debkeepr package provides an interface for working with non-decimal currencies that use the tripartite system of pounds, shillings, and pence. This vignette gives an overview of the functions in
debkeepr and the implementation of the
lsd class used to represent pounds, shillings, and pence values in R. Further demonstration of the use cases of
debkeepr for making calculations with monetary values found in historical sources can be seen in the Transactions in Richard Dafforne’s Journal vignette, while an example analysis of a set of account books is shown in the Analysis of Richard Dafforne’s Journal and Ledger vignette.
debkeepr attempts to solve two problems in analyzing monetary values that are in the non-decimal form of pounds, shillings, and pence. Firstly, it provides a means to more easily and more accurately make arithmetic calculations on sets monetary values encountered in the course of research. Secondly,
debkeepr facilitates the analysis and visualization of larger sets of monetary values found in historical account books.
debkeeprbegin with the prefix
deb_, which is short for double-entry bookkeeping.
lsdor an object that can be coerced to class
lsd: a numeric vector of length 3 or a list of such vectors.
lsdlist column that denotes the value of each transaction, a transactions data frame contains variables recording the credit and debit account for each transaction.
debkeeprcontains two data sets from the example journal and ledger in the third edition of Richard Dafforne’s Merchant’s Mirrour from 1660. Dafforne’s text taught the practices of double-entry bookkeeping and provided a full set of account books to be used for educational purposes.
dafforne_transactionsis a transactions data frame with 177 transactions.
dafforne_accountspossesses information about the 46 accounts in the journal and ledger.
To understand the monetary system of pounds, shillings, and pence it is necessary to distinguish between money of account, or the measure of value, and coins, or the medium of exchange, though the two were tied together. Until the modern period, pounds, shillings, and pence were rarely actual coins, and the ratios of the value of coins fluctuated frequently. Thus, the pounds, shillings, and pence system refers to money of account and not to actual coins, even if coins with those names existed at different times.
The pounds, shillings, and pence system dates back to the Carolingian Empire. The main coin used in the Late Roman Empire had been the golden solidus, introduced by Constantine in 309. However, the shrinking of the economy and political splintering that occurred after the fall of the Roman Empire diminished the need for gold coins. In the 6th century, the Frankish rulers who took over the Roman mints reacted by creating triens or tremissis, smaller gold coins worth one-third of a solidus. From this point, the solidus was no longer produced as a physical coin used for exchange in the western kingdoms, but it continued as a unit of account equivalent to three trientes. In the 7th century even devalued golden trientes proved to be too valuable for economic needs, and Frankish rulers began to produce silver coins based on the size and weight of the triens. The new silver penny was called a denarius, linking it to the old silver coin used in the Roman Republic. The silver penny provided the basis for the monetary system of Western Europe until the move to gold coins in the 14th century.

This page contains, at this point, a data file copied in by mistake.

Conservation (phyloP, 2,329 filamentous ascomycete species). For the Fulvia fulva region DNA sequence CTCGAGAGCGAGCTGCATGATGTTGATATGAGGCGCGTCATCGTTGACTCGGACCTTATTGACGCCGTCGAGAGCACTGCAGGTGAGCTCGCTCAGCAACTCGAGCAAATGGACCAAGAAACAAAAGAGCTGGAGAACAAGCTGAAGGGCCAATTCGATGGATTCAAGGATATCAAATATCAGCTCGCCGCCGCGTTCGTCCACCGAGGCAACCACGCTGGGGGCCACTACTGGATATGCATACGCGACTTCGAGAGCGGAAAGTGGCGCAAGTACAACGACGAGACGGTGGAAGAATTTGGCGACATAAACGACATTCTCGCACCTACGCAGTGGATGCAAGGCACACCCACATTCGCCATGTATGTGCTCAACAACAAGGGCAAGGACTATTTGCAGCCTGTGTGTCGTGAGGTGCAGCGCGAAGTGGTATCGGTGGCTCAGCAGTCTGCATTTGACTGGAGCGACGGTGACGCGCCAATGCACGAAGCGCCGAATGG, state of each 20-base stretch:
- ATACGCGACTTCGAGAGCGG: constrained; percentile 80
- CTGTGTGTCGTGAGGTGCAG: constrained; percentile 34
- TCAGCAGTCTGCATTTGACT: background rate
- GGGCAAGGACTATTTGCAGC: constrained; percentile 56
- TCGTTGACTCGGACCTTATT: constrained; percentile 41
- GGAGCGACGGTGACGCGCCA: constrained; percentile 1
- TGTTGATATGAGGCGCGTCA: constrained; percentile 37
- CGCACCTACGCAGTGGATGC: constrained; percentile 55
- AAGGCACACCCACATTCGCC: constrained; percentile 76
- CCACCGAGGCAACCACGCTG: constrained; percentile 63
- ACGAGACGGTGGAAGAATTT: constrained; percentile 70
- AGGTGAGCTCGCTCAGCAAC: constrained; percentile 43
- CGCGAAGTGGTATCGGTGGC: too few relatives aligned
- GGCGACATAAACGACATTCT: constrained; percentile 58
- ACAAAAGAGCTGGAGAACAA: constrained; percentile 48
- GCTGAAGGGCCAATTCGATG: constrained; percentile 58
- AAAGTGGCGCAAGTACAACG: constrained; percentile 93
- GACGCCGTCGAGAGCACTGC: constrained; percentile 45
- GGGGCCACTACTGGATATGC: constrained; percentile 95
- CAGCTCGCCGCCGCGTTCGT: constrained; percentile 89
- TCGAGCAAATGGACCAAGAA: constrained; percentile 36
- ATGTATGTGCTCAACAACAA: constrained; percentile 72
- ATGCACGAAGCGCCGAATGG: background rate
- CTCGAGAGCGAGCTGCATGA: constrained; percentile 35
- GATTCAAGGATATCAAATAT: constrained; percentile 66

As the silver denarius overtook the golden triens, the triens became a unit of account equivalent to four denarii. In this way the solidus transformed into a unit of account representing 12 denarii even if 12 silver denarii of the 8th century would never have been equivalent to the pure gold solidus of the Late Roman Empire. The use of the libra as a third unit of account derived from the number of silver denarii struck from a pound or libra of silver. Though the actual number of coins struck from a pound of silver differed over time, the rate of 240 coins from a libra lasted long enough to become fossilized in much of Europe.1 The custom of counting coins in dozens (solidi) and scores of dozens (librae) spread throughout the Carolingian Empire and became engrained in much of Europe. By the early modern period a huge variety of monies of accounts had developed across Europe and beyond, and though many used the 1:20:240 ratios, others used a diversity of bases to represent the shillings and pence units.2
debkeepr implements the
lsd class to deal with two interrelated problems in manipulating pounds, shillings, and pence (lsd) values in a programming environment such as R. In the first place, a single lsd value possesses three separate units. Making matters more difficult, the shillings and pence units are non-decimal, and the bases for the units differed by region, coinage used as the money of account, and era. The latter issue means that the actual value represented by three numbers standing in for pounds, shillings, and pence cannot be known outside of the context of the bases for the shillings and pence units.
lsd class provides solutions to these issues by unifying pounds, shillings, and pence values into a numeric vector of length three and the creation of a
bases attribute to track and implement the specified bases for the shillings and pence units. The first position of each vector represents the pounds unit, the second the shillings unit, and the third the pence unit. The